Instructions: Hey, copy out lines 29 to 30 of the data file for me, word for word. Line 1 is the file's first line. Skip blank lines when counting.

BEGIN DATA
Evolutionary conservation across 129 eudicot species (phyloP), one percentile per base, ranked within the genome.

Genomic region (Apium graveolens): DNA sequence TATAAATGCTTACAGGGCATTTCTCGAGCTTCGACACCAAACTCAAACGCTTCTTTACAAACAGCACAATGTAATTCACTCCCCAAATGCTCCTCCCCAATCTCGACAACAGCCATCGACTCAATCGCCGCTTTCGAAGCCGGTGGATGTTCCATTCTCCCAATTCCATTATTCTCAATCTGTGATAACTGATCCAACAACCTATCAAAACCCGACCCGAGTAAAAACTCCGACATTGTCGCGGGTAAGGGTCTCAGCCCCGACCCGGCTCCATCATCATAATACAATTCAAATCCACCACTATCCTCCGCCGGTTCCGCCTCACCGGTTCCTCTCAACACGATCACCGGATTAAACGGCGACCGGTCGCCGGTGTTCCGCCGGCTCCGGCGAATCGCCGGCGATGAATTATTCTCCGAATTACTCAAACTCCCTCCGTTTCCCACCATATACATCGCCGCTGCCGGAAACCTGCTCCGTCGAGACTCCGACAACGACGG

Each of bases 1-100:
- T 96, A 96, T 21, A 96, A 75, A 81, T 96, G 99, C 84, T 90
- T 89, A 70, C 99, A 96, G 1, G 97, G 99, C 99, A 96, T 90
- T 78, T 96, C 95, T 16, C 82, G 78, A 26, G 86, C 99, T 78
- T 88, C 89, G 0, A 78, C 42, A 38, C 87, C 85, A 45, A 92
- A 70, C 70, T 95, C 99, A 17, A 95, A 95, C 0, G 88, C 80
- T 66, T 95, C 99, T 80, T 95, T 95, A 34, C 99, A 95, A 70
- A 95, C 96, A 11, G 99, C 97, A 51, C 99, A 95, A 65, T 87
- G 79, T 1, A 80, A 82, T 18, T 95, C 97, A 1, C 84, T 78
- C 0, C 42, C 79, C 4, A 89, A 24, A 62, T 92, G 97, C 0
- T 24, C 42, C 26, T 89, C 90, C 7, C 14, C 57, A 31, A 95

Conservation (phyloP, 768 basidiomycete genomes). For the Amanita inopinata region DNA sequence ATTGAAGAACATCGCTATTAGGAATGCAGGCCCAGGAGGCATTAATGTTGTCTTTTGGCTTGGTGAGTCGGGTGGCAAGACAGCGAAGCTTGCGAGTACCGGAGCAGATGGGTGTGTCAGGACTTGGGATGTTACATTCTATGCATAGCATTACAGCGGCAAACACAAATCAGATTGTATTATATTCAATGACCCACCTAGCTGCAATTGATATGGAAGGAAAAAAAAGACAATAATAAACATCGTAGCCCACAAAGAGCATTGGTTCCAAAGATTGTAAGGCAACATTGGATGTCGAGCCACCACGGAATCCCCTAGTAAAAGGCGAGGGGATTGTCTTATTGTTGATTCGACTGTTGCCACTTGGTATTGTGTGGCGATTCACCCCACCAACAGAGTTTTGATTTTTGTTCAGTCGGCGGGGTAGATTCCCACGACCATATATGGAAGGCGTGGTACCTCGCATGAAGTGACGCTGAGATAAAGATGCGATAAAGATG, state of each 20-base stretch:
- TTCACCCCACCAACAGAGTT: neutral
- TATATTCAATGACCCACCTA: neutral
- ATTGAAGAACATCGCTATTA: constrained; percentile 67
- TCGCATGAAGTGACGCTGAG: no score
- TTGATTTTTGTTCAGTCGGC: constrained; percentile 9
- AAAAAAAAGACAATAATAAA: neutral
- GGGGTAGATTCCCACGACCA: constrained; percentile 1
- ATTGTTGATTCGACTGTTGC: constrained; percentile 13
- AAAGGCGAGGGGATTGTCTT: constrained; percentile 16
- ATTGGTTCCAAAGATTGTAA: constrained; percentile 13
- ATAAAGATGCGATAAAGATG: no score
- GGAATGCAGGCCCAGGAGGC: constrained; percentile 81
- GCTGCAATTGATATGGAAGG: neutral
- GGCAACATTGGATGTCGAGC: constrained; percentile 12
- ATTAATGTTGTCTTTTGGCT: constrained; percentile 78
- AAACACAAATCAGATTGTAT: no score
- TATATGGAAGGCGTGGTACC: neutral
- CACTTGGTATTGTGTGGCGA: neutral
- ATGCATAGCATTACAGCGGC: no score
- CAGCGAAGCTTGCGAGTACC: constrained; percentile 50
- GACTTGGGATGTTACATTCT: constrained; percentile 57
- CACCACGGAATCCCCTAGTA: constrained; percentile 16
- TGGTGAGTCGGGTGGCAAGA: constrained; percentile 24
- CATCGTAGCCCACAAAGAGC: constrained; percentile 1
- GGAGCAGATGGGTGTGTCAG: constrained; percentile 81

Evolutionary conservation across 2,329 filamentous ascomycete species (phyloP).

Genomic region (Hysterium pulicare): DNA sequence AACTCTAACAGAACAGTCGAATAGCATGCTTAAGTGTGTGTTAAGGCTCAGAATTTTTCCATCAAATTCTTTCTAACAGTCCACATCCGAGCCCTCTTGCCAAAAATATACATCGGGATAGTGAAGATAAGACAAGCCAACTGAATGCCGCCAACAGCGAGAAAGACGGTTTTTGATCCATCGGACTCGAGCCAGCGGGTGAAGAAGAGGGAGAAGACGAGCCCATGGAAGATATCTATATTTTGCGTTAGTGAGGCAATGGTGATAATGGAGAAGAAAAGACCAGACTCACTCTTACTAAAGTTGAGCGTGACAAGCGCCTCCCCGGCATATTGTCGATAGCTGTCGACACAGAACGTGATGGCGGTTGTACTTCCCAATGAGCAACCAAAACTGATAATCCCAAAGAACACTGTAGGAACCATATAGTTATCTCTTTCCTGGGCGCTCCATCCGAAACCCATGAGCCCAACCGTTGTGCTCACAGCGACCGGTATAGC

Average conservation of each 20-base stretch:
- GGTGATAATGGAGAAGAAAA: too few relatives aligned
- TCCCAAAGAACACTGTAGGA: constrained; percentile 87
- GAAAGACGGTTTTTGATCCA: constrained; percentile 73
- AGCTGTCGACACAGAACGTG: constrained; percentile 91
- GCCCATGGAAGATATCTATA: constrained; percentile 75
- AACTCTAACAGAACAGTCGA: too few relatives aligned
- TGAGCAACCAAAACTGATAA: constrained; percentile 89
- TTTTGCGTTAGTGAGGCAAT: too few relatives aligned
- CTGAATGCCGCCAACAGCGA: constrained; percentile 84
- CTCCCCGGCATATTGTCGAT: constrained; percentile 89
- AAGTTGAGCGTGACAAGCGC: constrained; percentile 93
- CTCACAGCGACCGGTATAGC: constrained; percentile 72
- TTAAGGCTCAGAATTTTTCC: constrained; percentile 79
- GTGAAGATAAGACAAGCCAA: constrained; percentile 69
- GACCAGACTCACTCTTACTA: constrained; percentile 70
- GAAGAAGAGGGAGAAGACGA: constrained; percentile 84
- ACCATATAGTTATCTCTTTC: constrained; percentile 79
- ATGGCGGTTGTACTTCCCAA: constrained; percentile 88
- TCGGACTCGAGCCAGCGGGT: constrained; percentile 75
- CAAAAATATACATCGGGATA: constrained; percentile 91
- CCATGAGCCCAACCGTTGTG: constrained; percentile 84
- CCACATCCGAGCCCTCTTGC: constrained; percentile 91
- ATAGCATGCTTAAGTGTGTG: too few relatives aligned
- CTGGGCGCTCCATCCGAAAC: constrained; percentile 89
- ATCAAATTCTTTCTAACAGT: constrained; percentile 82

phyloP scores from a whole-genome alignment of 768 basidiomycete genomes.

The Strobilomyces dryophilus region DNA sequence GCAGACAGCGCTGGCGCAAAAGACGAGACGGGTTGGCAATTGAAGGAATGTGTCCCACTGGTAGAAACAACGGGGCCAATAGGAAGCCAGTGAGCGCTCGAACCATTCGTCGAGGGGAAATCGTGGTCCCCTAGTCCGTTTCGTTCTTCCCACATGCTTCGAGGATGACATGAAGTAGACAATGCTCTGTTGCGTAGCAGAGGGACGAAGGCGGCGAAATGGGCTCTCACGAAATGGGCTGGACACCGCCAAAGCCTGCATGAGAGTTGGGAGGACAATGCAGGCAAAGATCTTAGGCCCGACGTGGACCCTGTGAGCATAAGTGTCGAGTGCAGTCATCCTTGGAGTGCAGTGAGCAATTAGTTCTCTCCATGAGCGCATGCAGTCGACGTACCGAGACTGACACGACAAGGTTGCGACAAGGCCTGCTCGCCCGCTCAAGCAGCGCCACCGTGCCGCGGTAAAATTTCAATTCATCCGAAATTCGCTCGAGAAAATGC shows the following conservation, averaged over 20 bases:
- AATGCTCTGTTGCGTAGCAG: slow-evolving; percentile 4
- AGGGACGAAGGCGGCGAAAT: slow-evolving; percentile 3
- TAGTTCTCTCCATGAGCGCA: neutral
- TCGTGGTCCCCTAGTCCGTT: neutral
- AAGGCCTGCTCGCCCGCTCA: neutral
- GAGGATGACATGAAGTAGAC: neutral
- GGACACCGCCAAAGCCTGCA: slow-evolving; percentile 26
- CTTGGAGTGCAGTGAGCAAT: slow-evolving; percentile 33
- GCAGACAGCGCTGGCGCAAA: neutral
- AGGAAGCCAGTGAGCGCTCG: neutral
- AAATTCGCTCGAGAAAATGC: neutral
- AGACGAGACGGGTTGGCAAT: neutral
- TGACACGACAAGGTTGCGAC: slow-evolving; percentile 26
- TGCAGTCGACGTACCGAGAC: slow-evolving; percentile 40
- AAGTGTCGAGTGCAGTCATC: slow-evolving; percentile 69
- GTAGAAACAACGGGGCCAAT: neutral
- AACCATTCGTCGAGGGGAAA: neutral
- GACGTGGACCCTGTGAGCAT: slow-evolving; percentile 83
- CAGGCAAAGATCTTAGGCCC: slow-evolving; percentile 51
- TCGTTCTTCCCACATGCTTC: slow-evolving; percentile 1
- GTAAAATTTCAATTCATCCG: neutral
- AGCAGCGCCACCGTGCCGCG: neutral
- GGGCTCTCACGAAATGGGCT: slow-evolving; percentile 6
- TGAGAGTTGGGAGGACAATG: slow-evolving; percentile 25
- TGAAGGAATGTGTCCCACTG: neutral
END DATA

- ATTAATGTTGTCTTTTGGCT: constrained; percentile 78
- AAACACAAATCAGATTGTAT: no score